Some foods have the ability to conjure up different expectations for different folks. I believe that pretzels are one such food. In my youth [as if 25 is soooo old and decrepit], I only ate pretzels that came in a bag. Why? I’m not sure, except to say that my mom sometimes purchased said pretzels [fascinating, I know :)]. And truth be told, I didn’t even really like them… especially after building a log cabin in 5th grade out of cheez-wiz and pretzel rods… blech!
However, my husband is of a different breed. He loves the shopping mall classic: hot, soft pretzels, complete with gooey cheese, spicy marinara, and/or rich frosting for his dipping pleasure. My frugal self gasps at the outrageous prices of those mall establishments, and my desire to keep Ben healthy also cringes at the caloric and fat content of those babies as well. So one day I set out to make a healthier homemade version to take to our small group with others from our church. Ben even helped! We brought home an empty plate, and my husband couldn’t stop “sampling” them… and I even had a few myself! This recipe is great. We served them with nacho cheese sauce, but they are also great plain. Enjoy!
Bite Size Soft Pretzels [slightly adapted from a Food Network Magazine recipe]
- 1 cup skim milk
- 2 1/4 teaspoons [=1 package] active dry yeast
- 3 tablespoons packed light brown sugar
- 2 1/4 cups all-purpose flour, plus more for kneading
- 10 tablespoons unsalted butter, softened
- Crisco for greasing [butter or cooking spray should work too]
- 1 teaspoon fine salt
- 1/3 cup baking soda
- 2 tablespoons Kosher salt
Warm the milk in a saucepan until it reaches about 110 degrees. A candy thermometer can be used to measure this, or the warm milk can be tested on the inside of the wrist as with a baby bottle. Pour milk into a large bowl and slowly add the yeast. Let the milk and yeast rest for about 2 minutes, then stir in the flour and brown sugar with a wooden spoon. Dice 2 tablespoons butter, add to the flour mixture. Mix in remaining 1 1/4 cups flour and the fine salt. Dough should be sticky.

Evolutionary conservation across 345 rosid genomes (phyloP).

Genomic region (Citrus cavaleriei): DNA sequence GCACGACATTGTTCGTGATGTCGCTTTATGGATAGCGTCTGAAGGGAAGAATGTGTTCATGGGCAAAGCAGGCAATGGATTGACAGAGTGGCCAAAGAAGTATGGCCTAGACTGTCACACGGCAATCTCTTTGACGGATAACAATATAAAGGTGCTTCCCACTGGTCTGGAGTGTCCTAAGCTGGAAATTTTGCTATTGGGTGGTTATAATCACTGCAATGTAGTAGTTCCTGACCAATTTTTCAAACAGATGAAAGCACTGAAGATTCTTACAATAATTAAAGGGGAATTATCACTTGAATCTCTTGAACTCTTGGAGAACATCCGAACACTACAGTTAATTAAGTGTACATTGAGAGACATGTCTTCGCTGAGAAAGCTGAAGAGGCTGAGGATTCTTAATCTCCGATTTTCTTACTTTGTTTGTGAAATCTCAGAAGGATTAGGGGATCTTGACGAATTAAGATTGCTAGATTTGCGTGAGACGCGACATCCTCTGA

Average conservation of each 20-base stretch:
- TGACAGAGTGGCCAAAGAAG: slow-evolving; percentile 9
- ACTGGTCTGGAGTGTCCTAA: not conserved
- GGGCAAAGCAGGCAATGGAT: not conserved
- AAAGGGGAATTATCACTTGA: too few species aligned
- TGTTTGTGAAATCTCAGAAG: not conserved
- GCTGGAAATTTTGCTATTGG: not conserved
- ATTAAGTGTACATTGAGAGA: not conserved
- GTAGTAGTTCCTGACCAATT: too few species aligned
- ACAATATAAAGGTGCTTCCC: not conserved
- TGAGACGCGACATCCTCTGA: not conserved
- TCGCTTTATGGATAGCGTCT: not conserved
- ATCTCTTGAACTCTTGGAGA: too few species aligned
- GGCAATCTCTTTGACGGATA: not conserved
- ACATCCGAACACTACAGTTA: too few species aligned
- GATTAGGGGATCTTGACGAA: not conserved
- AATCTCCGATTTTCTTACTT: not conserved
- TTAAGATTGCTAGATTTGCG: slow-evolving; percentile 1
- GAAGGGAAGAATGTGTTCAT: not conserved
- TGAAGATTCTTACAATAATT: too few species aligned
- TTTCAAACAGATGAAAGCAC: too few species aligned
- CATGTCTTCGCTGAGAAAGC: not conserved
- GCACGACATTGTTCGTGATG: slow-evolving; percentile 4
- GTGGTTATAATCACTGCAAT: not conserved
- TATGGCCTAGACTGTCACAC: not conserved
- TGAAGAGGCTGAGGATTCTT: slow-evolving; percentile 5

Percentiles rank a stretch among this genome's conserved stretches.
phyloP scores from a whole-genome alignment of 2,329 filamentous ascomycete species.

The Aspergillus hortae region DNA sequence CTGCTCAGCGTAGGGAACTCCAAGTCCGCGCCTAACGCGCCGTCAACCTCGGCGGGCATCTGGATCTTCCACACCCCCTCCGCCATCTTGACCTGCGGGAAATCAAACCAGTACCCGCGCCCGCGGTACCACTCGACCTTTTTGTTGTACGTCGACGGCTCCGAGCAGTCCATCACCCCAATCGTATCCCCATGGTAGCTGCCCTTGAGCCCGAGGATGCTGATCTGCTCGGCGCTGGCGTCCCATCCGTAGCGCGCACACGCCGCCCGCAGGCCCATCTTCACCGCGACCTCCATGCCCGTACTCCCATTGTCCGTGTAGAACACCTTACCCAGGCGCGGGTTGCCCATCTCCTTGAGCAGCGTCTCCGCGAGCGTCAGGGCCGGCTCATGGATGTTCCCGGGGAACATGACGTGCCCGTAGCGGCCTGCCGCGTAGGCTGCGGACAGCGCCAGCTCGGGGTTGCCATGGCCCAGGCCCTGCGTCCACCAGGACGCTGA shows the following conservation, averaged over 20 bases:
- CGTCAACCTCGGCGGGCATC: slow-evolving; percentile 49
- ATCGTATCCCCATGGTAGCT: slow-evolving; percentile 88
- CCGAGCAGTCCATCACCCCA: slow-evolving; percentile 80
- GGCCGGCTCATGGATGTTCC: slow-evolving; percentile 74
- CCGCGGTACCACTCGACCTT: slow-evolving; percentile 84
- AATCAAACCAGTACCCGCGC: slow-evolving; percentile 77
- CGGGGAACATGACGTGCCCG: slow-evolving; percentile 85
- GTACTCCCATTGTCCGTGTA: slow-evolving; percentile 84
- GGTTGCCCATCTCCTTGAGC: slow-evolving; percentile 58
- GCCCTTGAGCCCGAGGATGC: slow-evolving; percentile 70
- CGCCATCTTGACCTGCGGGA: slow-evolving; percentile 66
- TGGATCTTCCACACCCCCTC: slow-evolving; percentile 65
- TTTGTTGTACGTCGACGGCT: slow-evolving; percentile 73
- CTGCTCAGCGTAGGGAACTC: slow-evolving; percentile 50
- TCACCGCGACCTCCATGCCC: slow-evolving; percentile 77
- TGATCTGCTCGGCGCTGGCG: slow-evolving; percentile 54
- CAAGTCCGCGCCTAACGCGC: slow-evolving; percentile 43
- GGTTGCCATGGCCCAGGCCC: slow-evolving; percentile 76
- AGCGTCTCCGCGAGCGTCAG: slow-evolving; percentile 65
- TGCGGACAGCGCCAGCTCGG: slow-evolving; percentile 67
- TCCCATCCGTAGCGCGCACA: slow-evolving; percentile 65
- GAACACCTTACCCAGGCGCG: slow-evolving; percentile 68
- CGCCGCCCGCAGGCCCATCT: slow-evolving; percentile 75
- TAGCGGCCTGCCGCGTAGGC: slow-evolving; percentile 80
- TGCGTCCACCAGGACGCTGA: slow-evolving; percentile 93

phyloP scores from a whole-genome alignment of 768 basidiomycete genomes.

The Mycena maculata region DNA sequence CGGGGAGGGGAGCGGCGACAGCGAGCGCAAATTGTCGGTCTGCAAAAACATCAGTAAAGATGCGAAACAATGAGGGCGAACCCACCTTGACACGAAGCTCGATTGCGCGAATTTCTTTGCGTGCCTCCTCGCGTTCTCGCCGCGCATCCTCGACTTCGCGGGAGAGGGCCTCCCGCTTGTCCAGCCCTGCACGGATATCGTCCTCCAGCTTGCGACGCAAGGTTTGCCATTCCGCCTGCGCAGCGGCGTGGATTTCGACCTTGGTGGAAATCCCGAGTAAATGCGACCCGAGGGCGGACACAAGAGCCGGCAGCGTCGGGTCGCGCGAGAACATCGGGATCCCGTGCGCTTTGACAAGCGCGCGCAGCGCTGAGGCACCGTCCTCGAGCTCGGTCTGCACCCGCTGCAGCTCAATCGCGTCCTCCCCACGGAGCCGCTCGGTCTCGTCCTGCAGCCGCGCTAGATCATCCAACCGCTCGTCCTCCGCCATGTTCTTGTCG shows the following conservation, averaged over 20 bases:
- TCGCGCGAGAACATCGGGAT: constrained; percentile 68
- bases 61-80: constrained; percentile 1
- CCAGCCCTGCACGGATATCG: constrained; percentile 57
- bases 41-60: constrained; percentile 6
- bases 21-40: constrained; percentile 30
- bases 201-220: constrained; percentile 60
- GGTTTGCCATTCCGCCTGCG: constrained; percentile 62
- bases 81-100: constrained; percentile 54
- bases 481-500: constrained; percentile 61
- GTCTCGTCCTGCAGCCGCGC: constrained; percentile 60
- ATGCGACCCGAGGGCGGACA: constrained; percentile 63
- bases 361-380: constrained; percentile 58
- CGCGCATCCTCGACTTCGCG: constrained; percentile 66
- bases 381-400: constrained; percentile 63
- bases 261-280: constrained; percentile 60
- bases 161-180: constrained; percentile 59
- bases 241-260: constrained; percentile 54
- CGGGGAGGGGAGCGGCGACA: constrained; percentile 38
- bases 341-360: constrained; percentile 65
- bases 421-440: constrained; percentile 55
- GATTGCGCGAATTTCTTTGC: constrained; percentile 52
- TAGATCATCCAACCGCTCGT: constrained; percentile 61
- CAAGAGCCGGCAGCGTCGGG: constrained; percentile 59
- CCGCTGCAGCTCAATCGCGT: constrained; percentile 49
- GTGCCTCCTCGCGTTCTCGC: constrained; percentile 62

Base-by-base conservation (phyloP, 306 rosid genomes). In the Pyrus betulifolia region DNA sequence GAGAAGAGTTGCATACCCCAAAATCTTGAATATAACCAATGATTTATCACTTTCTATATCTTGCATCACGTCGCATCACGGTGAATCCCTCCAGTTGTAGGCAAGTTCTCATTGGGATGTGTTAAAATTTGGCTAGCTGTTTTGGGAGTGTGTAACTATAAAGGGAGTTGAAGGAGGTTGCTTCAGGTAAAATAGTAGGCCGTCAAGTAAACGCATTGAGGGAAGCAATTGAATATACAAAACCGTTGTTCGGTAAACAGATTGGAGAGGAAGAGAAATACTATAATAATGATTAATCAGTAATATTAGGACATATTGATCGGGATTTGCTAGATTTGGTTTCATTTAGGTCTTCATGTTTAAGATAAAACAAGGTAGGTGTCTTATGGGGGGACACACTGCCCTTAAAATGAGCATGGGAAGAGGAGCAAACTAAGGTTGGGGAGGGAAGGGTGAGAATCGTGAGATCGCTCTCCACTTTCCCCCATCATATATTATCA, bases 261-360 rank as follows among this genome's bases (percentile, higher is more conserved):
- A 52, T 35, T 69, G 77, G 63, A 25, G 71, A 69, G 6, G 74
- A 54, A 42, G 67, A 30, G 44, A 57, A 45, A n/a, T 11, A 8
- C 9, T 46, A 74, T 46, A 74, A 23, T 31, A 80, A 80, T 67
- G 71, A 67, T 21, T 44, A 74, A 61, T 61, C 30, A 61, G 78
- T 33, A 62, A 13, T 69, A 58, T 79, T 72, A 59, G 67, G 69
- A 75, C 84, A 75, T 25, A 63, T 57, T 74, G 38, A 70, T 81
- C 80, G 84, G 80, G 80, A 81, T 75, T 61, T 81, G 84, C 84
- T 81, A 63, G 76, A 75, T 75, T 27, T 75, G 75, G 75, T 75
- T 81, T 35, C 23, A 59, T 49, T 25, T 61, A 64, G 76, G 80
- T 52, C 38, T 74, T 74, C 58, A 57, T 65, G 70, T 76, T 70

Turn the dough out onto a floured surface [we used the counter], and knead dough until it is smooth but still tacky. This should take about 5 minutes. Shape into a ball, add to a greased bowl and cover with Saran wrap and a dish towel. Let rise in a warm spot until doubled in size, approximately an hour. My kitchen isn’t the warmest spot, so I left it resting in a sink full of warm water.
Meanwhile, preheat the oven to 450 degrees and grease a large baking sheet. A hot oven is essential for proper baking of these pretzels. After dough has doubled, punch the dough to deflate [Ben enjoyed this part!]. My dough was fine, but if the dough is “tight,” cover and let rest for a few minutes until it relaxes. Divide the dough into 6 pieces so it is easier to work with, and roll and stretch each piece into logs that are approximately 1 inch in diameter. Using your fingers or a butter knife, section off the logs into about five or six pretzels each.
Dissolve the baking soda in 3 cups warm water in a shallow bowl. Dip each pretzel into the mixture, turning on all sides to coat thoroughly. Arrange 2 inches apart on baking sheet, and sprinkle with Kosher salt. Bake until slightly crisp yet still golden, about 10 minutes or so. Pretzels will darken somewhat as they cool.
Serve the pretzels warm or room temperature. For best results, serve within 2 days. If serving the day after, reheat in a 300 degree oven for a few minutes.